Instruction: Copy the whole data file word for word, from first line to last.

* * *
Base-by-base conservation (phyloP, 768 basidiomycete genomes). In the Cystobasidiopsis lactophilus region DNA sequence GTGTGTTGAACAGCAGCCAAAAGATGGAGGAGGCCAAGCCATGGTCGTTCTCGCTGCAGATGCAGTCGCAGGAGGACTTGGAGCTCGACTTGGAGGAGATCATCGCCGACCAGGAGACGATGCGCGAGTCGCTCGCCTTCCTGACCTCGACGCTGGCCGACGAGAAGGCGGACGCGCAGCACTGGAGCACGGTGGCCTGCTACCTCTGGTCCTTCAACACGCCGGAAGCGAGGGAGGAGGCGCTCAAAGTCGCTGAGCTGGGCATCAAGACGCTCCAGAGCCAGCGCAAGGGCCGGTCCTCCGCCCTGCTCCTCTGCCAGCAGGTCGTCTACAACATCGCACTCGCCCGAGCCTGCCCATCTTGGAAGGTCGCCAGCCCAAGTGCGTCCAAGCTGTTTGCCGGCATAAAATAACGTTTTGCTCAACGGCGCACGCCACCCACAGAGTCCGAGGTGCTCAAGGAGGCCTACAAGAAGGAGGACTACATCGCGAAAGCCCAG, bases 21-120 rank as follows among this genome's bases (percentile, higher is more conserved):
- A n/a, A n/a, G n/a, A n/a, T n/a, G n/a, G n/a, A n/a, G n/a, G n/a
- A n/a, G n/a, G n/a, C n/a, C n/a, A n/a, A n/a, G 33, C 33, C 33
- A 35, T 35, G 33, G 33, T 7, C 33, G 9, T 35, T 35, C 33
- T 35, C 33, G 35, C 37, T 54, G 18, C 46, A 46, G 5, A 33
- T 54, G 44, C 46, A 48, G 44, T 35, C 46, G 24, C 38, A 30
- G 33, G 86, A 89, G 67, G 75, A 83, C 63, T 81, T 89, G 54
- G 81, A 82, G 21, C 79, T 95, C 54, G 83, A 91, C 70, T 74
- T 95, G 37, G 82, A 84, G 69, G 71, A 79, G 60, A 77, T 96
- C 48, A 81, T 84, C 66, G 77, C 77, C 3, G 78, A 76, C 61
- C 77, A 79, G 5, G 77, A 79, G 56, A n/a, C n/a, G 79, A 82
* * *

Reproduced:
Base-by-base conservation (phyloP, 768 basidiomycete genomes). In the Cystobasidiopsis lactophilus region DNA sequence GTGTGTTGAACAGCAGCCAAAAGATGGAGGAGGCCAAGCCATGGTCGTTCTCGCTGCAGATGCAGTCGCAGGAGGACTTGGAGCTCGACTTGGAGGAGATCATCGCCGACCAGGAGACGATGCGCGAGTCGCTCGCCTTCCTGACCTCGACGCTGGCCGACGAGAAGGCGGACGCGCAGCACTGGAGCACGGTGGCCTGCTACCTCTGGTCCTTCAACACGCCGGAAGCGAGGGAGGAGGCGCTCAAAGTCGCTGAGCTGGGCATCAAGACGCTCCAGAGCCAGCGCAAGGGCCGGTCCTCCGCCCTGCTCCTCTGCCAGCAGGTCGTCTACAACATCGCACTCGCCCGAGCCTGCCCATCTTGGAAGGTCGCCAGCCCAAGTGCGTCCAAGCTGTTTGCCGGCATAAAATAACGTTTTGCTCAACGGCGCACGCCACCCACAGAGTCCGAGGTGCTCAAGGAGGCCTACAAGAAGGAGGACTACATCGCGAAAGCCCAG, bases 21-120 rank as follows among this genome's bases (percentile, higher is more conserved):
- A n/a, A n/a, G n/a, A n/a, T n/a, G n/a, G n/a, A n/a, G n/a, G n/a
- A n/a, G n/a, G n/a, C n/a, C n/a, A n/a, A n/a, G 33, C 33, C 33
- A 35, T 35, G 33, G 33, T 7, C 33, G 9, T 35, T 35, C 33
- T 35, C 33, G 35, C 37, T 54, G 18, C 46, A 46, G 5, A 33
- T 54, G 44, C 46, A 48, G 44, T 35, C 46, G 24, C 38, A 30
- G 33, G 86, A 89, G 67, G 75, A 83, C 63, T 81, T 89, G 54
- G 81, A 82, G 21, C 79, T 95, C 54, G 83, A 91, C 70, T 74
- T 95, G 37, G 82, A 84, G 69, G 71, A 79, G 60, A 77, T 96
- C 48, A 81, T 84, C 66, G 77, C 77, C 3, G 78, A 76, C 61
- C 77, A 79, G 5, G 77, A 79, G 56, A n/a, C n/a, G 79, A 82